literature" proving that optical platelet counts are typically more
accurate in the low range.
University College London Hospital uses a threshold for platelet
transfusion of 10 (10,000/µL or 10x109/L).
"Our worry with the impedance method is not knowing when the platelet
count is really 10," Briggs says. As with reticulocytes, the impedance
method might count RBC fragments or WBC microparticles as platelets,
giving a count of 20 when it is really 10. Equally problematic,
since platelets are measured by size, is that large platelets get
excluded, leading to a falsely low count.
An accurate method is to stain with monoclonal antibodies against
CD61 and CD41 and count on a flow cytometer. Using this value as
the reference, Briggs and her coworkers found that there were problems
with impedance counts at the low end and that all instruments that
did optical counts were significantly better.
Says Dr. Kroft, "From reading the literature and comparing methods
for automated optical platelet counting, it was apparent to me that
several manufacturers now provide it on their hematology analyzers
and all perform in excellent fashion." He favored the Cell-Dyn 4000
because it performs dual impedance and optical platelet counts automatically
on every specimen. With the Sysmex XE 2100, for both NRBCs and platelets
a qualitative screen is first done. If a flag is thrown, the sample
is reflexed to generate a numeric NRBC or platelet count.
"We are currently in the process of validating that we can report
out low platelet counts with confidence," Dr. Kroft says. Their
lower limit before doing manual review has been 50,000/µL. With
the new instrument, Dr. Kroft is comfortable dropping that to 30,000.
"We will push it further, aiming for 10,000," he says.
Owen, of North Shore Long Island Jewish Health System, says she considers
being able to handle the extreme low end of platelet and WBC counts a crucial
requirement for a hematology instrument. "Some of our patients are very sick
and many have blood cancers," she says. "Once we run our controls, that is probably
the last normal we see for the day."
Beyond doing a truly automated differential count and accurately
quantitating NRBCs, reticulocytes, and platelets, high-end analyzers
can help diagnose anemia and reflect the hematopoietic status of
the bone marrow generally. One useful value is to measure directly
the hemoglobin content of reticulocytes (CHr), a patented feature
of the Bayer Advia 120.
"For several years analyzers have reported mean corpuscular hemoglobin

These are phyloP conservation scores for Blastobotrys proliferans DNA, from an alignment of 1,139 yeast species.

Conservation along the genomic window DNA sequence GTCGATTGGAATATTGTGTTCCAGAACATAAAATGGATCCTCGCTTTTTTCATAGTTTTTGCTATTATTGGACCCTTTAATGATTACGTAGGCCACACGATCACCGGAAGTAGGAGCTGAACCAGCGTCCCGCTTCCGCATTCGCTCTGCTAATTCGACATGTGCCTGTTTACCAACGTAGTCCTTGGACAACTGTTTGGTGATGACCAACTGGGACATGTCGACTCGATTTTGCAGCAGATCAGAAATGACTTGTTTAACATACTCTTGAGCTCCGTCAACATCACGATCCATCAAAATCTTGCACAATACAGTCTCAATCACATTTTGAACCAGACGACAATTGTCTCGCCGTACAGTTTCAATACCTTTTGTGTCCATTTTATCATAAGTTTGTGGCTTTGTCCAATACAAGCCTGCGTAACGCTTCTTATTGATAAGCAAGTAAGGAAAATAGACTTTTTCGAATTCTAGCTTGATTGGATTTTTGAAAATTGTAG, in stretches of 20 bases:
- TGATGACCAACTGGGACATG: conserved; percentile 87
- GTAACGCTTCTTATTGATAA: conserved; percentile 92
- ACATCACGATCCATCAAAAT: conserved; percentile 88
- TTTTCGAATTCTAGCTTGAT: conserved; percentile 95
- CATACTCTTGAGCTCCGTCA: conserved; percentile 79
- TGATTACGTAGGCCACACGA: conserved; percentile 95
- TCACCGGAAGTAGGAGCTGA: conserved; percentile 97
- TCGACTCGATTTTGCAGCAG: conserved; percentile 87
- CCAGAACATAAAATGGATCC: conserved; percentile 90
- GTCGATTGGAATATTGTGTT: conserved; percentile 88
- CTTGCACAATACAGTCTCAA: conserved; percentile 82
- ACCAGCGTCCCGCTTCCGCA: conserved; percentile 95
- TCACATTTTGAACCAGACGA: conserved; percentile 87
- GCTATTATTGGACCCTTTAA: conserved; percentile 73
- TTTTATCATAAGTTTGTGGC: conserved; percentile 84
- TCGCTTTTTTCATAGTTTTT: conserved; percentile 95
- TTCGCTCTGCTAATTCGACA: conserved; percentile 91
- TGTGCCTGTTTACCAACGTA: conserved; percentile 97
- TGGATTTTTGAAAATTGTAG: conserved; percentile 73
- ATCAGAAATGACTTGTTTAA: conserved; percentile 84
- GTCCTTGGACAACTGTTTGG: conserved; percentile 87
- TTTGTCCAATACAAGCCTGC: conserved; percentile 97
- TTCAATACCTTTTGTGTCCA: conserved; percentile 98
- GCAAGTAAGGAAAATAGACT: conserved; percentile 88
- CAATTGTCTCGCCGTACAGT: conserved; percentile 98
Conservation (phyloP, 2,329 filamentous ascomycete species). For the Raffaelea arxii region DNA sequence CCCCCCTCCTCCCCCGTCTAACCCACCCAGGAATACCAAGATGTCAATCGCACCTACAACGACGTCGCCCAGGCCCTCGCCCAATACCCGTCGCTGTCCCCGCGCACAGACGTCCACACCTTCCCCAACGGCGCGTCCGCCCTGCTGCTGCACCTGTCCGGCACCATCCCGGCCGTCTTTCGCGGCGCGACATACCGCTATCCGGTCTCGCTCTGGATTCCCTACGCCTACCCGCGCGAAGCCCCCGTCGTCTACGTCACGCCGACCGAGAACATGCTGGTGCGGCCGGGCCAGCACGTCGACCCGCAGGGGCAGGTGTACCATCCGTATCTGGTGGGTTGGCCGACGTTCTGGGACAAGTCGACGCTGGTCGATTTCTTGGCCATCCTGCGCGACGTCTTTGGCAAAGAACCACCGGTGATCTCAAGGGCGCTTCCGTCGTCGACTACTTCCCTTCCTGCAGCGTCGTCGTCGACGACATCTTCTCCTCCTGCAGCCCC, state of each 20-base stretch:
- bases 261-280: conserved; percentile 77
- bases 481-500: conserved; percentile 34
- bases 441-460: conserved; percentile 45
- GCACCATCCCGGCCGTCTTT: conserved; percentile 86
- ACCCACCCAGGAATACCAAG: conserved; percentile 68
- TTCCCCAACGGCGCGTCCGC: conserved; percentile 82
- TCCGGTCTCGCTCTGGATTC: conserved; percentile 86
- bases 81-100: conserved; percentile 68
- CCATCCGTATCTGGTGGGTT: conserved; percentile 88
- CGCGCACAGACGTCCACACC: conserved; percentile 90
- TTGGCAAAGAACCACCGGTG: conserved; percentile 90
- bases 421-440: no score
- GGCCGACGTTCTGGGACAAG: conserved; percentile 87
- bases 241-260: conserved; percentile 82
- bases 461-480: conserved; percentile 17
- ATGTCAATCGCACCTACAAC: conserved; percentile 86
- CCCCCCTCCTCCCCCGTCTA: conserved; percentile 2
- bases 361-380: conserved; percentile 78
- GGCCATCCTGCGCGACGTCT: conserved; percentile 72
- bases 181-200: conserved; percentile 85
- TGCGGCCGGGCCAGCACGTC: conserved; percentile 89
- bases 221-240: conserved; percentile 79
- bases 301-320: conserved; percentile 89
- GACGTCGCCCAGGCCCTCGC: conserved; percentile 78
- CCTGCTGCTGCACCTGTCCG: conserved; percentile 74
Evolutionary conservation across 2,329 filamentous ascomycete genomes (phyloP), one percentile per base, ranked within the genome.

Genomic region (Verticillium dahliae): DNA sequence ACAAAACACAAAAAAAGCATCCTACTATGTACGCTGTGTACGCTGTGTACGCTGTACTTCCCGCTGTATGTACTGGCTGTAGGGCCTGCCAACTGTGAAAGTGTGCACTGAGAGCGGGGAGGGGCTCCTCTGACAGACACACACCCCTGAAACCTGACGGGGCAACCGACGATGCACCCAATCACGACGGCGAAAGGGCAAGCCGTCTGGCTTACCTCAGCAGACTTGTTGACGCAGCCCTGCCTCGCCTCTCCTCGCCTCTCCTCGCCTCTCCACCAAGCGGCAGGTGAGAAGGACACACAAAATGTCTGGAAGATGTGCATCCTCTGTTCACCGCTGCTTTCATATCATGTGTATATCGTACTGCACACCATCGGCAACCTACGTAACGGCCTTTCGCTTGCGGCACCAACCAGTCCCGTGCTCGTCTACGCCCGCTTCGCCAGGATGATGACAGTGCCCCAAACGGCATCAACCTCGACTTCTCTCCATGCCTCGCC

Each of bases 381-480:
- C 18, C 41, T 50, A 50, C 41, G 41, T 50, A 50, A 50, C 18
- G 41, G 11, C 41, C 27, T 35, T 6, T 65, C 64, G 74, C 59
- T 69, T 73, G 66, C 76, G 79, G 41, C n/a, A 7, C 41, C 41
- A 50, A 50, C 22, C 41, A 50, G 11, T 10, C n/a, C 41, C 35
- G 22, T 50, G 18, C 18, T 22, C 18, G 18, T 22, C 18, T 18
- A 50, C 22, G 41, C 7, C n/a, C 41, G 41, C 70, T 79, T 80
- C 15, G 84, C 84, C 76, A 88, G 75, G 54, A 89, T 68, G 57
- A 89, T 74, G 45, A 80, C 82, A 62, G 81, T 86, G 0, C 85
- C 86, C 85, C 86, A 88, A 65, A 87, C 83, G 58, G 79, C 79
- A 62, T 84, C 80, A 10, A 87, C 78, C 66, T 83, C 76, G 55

[MCH], the hemoglobin content of RBCs," says Carlo Brugnara, MD,
director of the hematology laboratory at Children’s Hospital, Boston,
and associate professor of pathology at Harvard Medical School.
In an analogous way, CHr gives the hemoglobin content of reticulocytes
in picograms per cell, calculated from direct measurements of volume
and hemoglobin concentration of individual reticulocytes. Because
reticulocytes reflect the functional state of the bone marrow in
the preceding four to five days, CHr gives a much closer reflection
than MCH of the real-time balance between iron and erythropoiesis.
(Lifespan of RBCs is 120 days.)
Dr. Brugnara has evaluated CHr in a variety of conditions, including
anemia of children and after therapy with recombinant human erythropoietin,
or rhEpo. "There is no gold standard for iron deficiency in erythropoiesis,"
Dr. Brugnara says. Proving iron deficiency requires treating with
IV iron and showing that patients respond with an increase in hemoglobin
and CHr. In a 1997 paper, nephrologist Steven Fishbane, MD, demonstrated
these responses following IV iron therapy in dialysis patients who
had low CHr. "We have done similar studies in classical iron deficiency
patients," Dr. Brugnara says. One advantage of using CHr is that
it responds within two to four days of initiating treatment, whereas
other parameters tend to improve much more slowly, with hemoglobin
taking four to five weeks to increase.
A particularly damaging form of iron deficiency occurs in children
ages three months to 15-18 months, when development of the brain
is crucially dependent on the availability of iron. "Even with moderate
iron deficiency, not severe enough to cause anemia, permanent and
irreversible alterations in cognitive brain function can occur,"
Dr. Brugnara says. He reported in 1999 that CHr can identify patients
who are iron deficient even in the absence of anemia. "We are now
trying further to validate this parameter and show early iron therapy
can reverse these changes," he says.
A third application of CHr is to evaluate patients receiving rhEpo.
"When you use Epo, it drives the bone marrow to such a high rate
of production that the iron that is available in normal subjects
is not enough," Dr. Brugnara says. This creates a transient state
called functional iron deficiency, which cannot be detected except
with an assay that shows what is happening in bone marrow at that
time. Several years ago Dr. Brugnara gave normal patients a short
course of Epo; all developed functional iron deficiency and, for
10 days to two weeks, produced reticulocytes and RBCs functionally
indistinguishable from those seen in patients with classical iron
deficiency. Those with more iron—ferritin values ≥
100 ng/mL—made more RBCs with the same dosage of Epo. "If
you use enough IV iron to saturate the system, that allows the patient
to get the maximum benefit from Epo," Dr. Brugnara suggests. With
Epo, an expensive drug, being given to most of the approximately
200,000 persons in the U.S. on dialysis, maximizing its benefit
Briggs has evaluated a parameter on the Sysmex XE 2100 called
RET-Y, a measure of reticulocyte size obtained from the mean value
of the forward scatter of reticulocytes. "We found that RET-Y correlated